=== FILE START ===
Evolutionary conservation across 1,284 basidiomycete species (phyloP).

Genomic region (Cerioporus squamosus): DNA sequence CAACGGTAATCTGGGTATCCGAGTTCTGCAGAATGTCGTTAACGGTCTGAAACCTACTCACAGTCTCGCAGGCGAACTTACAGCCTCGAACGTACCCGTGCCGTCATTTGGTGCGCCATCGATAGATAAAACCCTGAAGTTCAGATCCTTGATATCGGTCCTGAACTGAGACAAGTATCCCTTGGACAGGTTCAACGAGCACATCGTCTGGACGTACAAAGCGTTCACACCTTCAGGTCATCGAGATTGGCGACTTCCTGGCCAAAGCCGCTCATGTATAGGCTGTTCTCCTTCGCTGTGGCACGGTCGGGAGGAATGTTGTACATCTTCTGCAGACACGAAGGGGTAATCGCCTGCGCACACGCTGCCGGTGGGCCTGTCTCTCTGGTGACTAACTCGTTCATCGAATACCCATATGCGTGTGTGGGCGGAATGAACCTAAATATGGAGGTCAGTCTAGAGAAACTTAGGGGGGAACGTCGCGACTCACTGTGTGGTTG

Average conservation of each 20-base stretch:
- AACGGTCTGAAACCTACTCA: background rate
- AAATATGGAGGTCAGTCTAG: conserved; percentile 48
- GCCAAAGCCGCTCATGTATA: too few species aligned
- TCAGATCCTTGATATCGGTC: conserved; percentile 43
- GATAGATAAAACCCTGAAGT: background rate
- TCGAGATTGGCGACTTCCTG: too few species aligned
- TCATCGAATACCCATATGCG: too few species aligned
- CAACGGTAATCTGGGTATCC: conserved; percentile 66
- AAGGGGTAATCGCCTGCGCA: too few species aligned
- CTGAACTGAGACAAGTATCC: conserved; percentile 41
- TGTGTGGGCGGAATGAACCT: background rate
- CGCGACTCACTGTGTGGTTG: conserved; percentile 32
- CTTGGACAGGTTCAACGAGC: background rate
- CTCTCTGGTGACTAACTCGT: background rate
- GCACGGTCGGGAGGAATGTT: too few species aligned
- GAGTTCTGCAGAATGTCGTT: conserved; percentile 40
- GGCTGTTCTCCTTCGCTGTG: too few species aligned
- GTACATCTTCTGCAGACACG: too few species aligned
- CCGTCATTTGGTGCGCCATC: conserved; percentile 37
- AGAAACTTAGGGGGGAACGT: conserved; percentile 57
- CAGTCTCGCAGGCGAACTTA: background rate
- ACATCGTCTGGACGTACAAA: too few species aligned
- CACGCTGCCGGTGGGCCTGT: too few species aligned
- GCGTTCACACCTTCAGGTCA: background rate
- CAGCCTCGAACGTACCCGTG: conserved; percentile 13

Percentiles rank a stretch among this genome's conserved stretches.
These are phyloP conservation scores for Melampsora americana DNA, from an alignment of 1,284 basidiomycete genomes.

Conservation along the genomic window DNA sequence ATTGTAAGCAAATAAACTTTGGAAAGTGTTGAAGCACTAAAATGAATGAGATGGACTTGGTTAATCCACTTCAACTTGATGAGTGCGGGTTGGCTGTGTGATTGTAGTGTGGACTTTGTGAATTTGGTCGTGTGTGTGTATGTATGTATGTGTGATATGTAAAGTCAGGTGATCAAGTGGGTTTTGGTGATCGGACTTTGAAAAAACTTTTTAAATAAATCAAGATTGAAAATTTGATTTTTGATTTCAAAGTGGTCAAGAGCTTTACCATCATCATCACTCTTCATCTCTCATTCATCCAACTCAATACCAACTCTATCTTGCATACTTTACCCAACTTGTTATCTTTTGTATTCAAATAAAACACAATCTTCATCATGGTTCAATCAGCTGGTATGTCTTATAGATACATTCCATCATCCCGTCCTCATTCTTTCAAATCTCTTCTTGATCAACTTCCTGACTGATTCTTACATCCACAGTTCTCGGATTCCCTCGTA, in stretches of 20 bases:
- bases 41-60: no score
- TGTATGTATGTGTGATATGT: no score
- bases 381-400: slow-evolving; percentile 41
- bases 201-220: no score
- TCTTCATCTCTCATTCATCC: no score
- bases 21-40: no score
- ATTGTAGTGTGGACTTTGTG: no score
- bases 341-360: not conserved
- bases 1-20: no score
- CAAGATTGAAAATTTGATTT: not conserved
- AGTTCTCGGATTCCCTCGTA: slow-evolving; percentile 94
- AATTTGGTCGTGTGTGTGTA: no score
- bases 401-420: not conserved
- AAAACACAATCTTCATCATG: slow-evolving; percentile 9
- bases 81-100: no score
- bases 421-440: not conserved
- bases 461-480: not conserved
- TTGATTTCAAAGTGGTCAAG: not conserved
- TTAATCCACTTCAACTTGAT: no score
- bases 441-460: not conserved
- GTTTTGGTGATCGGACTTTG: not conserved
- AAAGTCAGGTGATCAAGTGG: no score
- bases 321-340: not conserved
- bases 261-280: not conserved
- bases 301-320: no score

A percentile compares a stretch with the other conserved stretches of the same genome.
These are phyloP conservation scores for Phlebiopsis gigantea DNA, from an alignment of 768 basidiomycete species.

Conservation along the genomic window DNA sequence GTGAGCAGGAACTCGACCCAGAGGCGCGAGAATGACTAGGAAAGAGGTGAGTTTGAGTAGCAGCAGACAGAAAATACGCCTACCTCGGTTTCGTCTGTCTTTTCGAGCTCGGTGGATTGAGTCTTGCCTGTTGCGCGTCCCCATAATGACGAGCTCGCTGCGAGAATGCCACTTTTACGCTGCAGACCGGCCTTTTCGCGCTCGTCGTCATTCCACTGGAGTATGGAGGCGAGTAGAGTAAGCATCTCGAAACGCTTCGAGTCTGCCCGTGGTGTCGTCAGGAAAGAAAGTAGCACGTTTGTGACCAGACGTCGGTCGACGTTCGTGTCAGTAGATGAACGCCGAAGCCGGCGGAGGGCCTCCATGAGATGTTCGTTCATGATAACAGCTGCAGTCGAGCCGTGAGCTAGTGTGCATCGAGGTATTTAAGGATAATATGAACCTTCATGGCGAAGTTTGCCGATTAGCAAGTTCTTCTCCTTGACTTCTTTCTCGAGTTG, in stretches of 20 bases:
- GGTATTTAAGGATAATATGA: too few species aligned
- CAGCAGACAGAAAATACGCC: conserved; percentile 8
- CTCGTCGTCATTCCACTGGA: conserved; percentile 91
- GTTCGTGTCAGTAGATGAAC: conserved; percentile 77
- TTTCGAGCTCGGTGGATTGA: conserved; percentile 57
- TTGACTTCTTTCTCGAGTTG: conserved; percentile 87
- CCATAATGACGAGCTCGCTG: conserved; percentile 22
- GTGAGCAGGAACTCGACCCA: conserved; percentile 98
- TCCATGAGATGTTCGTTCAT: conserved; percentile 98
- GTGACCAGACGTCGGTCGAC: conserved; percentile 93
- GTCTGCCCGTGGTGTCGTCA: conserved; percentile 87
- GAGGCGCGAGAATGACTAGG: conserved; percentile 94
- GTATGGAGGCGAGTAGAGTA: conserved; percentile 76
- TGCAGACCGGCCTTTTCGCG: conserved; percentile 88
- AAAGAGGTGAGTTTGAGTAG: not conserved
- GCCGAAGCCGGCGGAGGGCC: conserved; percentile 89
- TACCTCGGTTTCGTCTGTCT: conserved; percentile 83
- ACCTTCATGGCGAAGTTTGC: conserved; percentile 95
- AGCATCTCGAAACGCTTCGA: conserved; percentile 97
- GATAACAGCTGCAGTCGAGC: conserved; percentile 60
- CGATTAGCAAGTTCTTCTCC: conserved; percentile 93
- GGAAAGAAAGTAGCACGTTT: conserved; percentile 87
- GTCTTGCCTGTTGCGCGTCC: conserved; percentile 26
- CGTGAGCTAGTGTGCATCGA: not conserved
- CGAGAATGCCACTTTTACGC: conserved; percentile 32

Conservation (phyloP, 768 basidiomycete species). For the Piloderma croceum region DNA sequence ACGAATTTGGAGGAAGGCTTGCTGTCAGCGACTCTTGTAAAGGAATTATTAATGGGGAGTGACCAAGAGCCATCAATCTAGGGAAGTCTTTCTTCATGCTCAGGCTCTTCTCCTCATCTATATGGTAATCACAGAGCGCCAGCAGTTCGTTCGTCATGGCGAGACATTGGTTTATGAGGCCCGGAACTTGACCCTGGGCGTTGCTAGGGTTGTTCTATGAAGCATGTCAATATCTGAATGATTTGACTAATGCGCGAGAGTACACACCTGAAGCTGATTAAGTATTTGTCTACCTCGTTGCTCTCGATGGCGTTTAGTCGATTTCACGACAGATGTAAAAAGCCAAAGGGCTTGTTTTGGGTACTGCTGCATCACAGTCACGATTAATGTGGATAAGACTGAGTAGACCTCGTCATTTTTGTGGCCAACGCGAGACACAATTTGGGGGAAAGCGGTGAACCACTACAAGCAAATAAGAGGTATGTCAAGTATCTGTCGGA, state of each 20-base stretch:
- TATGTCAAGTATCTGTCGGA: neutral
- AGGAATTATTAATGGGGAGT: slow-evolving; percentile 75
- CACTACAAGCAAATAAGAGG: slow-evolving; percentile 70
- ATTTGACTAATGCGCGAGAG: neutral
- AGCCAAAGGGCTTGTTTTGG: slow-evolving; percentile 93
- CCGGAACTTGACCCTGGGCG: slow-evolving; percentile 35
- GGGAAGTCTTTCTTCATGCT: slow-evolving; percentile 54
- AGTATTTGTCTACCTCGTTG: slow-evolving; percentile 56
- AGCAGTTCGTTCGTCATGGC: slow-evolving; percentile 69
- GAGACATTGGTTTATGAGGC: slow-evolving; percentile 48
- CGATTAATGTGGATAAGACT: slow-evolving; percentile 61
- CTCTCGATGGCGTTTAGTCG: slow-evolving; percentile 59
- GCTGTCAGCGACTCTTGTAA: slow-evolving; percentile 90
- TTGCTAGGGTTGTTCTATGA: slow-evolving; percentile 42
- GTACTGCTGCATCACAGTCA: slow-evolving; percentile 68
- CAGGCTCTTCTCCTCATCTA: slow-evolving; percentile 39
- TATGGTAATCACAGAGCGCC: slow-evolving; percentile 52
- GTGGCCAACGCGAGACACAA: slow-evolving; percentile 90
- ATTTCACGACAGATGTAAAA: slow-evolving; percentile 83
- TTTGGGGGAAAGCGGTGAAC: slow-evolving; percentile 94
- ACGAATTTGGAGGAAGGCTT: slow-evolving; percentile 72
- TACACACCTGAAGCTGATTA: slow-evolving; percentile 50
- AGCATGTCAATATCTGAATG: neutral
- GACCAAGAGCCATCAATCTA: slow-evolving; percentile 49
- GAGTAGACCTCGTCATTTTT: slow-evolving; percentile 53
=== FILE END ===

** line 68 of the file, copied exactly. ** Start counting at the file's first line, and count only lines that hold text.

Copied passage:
- TCCATGAGATGTTCGTTCAT: conserved; percentile 98